Praise be to Allah.
If jihad is a communal obligation (fard kifaayah), then it is obligatory for a person to seek his parents’ permission to go out for jihad. If they give him permission, he may go out, otherwise it is not permissible for him to do so.
This applies if jihad has not become an individual obligation for him; if it has become an individual obligation in his case, then he must go out even if they refuse and do not give him permission.
Please see the answer to question no. 9506
The Jamaa‘at at-Tableegh (Tableeghi Jamaat) is a da‘wah organisation that is striving to spread Islam and call people to it. It has played a good role in calling sinners and those who have deviated from Islam, putting in a great deal of time and money, and putting up with the difficulties of travelling, visiting people, and so on.
In light of what has been transmitted from a number of the shaykhs and founders of this group of some mistaken ideas and objectionable beliefs, a number of scholars have issued fatwas stating that no one should go out with them except people of knowledge, who go out with them with the aim of teaching and guiding them.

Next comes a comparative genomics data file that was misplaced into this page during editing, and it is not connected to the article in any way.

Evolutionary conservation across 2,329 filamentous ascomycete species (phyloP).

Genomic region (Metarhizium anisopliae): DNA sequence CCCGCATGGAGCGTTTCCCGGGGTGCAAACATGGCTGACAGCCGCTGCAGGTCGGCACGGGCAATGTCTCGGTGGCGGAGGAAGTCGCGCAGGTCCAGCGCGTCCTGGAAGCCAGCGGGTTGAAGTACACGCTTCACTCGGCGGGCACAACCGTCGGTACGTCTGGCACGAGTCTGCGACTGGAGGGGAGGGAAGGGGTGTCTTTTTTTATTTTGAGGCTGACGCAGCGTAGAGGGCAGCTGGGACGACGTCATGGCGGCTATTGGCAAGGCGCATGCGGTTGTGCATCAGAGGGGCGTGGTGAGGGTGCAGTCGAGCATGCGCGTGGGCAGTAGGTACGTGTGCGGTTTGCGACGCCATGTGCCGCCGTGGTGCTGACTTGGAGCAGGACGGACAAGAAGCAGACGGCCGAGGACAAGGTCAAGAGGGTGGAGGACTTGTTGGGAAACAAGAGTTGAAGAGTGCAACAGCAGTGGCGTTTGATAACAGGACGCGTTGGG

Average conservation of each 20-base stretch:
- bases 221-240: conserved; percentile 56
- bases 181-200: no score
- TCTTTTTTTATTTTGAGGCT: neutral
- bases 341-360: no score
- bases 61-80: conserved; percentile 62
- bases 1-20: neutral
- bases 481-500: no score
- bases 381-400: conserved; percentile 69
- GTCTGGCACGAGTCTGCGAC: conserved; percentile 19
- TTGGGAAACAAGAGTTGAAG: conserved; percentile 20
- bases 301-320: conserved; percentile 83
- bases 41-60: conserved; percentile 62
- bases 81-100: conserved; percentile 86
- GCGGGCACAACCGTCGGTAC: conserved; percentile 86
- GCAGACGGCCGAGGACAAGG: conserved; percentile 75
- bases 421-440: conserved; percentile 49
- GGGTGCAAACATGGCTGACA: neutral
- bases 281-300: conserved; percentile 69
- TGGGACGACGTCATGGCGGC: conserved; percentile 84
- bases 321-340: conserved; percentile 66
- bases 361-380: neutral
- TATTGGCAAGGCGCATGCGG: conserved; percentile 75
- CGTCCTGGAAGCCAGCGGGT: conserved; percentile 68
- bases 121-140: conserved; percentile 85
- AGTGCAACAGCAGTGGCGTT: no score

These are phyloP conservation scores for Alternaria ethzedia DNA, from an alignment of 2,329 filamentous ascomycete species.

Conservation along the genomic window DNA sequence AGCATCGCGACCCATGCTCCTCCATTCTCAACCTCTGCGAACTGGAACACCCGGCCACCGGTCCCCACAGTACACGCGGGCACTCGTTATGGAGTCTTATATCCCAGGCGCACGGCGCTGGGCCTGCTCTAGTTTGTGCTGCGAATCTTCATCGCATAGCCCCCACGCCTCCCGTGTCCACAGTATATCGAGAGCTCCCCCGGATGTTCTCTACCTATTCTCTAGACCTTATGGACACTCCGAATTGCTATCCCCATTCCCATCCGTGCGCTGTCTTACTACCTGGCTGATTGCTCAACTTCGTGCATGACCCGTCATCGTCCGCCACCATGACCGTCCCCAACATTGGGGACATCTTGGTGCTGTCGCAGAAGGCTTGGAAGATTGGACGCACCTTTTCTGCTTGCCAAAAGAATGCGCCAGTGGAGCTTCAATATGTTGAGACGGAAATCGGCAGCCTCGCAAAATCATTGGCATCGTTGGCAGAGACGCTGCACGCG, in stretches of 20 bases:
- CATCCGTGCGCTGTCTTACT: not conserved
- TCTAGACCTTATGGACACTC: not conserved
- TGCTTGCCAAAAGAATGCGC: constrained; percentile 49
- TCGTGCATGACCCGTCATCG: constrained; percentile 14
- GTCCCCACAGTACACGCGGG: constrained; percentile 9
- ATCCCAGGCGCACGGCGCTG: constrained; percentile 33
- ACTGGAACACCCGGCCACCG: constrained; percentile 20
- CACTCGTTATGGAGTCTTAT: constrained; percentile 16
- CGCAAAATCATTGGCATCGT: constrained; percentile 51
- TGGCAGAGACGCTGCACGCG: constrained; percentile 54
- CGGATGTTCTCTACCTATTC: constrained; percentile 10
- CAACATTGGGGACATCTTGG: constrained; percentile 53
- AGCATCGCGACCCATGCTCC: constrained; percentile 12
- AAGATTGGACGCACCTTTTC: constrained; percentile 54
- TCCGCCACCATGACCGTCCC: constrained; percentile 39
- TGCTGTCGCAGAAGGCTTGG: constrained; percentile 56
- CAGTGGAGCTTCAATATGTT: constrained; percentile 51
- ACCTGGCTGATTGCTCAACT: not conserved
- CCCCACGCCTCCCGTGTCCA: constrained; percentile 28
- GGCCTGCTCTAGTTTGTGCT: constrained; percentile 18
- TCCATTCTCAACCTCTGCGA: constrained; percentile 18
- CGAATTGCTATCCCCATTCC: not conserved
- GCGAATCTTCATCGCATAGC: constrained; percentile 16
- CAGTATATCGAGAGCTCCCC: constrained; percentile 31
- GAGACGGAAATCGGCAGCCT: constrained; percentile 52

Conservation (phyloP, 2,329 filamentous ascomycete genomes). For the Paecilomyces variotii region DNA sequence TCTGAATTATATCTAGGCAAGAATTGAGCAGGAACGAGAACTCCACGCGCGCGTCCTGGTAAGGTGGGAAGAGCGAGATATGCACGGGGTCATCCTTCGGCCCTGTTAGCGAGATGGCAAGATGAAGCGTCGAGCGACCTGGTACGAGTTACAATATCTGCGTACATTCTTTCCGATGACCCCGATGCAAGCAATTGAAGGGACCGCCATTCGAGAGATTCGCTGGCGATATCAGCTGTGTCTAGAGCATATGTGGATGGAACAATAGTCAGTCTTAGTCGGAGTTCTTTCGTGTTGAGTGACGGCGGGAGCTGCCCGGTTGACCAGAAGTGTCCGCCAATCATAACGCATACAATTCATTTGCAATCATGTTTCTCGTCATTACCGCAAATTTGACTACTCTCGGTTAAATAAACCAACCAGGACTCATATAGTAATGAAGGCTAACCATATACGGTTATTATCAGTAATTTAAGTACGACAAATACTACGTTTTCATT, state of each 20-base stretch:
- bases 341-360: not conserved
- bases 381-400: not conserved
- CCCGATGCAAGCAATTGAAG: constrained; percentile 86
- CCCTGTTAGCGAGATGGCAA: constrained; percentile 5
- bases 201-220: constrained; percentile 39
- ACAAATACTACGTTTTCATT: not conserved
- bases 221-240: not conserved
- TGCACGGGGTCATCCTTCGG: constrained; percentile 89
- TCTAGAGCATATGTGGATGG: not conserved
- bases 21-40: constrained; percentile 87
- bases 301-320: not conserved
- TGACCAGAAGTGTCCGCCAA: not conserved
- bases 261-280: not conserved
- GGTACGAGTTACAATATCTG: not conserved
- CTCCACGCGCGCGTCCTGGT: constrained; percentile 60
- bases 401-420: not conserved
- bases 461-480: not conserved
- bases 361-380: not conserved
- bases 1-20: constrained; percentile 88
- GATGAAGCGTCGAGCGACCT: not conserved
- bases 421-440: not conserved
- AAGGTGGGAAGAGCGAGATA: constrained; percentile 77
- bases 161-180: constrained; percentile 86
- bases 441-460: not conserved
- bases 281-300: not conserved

This group is the one which the brothers whom you have met belong and have adopted their methodology, and whom you mentioned here.
What we advise you to do is focus your da‘wah efforts on the place where you live, so call your family, your relatives and those who are around you of your friends and acquaintances, and other people whom you meet; call all of these people to Islam, and to obey Allah, according to what you have of Islamic knowledge, even if that is by very simple means. “Convey from me, even if it is just one verse.”
There is nothing wrong with there being some kind of cooperation with these brothers for that purpose, within the boundaries of the place where you are living first of all, and so that you do not become a full member of that group; rather your principle should be to cooperate in doing good deeds with anyone who does them and encourages others to do them.
Although we do not agree with the idea of travelling to mosques in this manner as required by Jamaa‘at at-Tableegh and the timeframe they stipulate, it does not come under the heading of travelling to mosques that is prohibited in the hadith in which the Prophet (blessings and peace of Allah be upon him) said: “No journey should be undertaken to visit any mosque but three: this mosque of mine, al-Masjid al-Haraam and Masjid al-Aqsa.” Narrated by al-Bukhaari (1189) and Muslim (1397). That is because the purpose in travelling to these mosques is to call people to Allah, not to visit those specific mosques for their own sake, to worship there and to draw nearer to Allah by doing so; the latter is not permissible except in the case of three mosques. This is the reason for the prohibition.
The scholars of the Standing Committee said: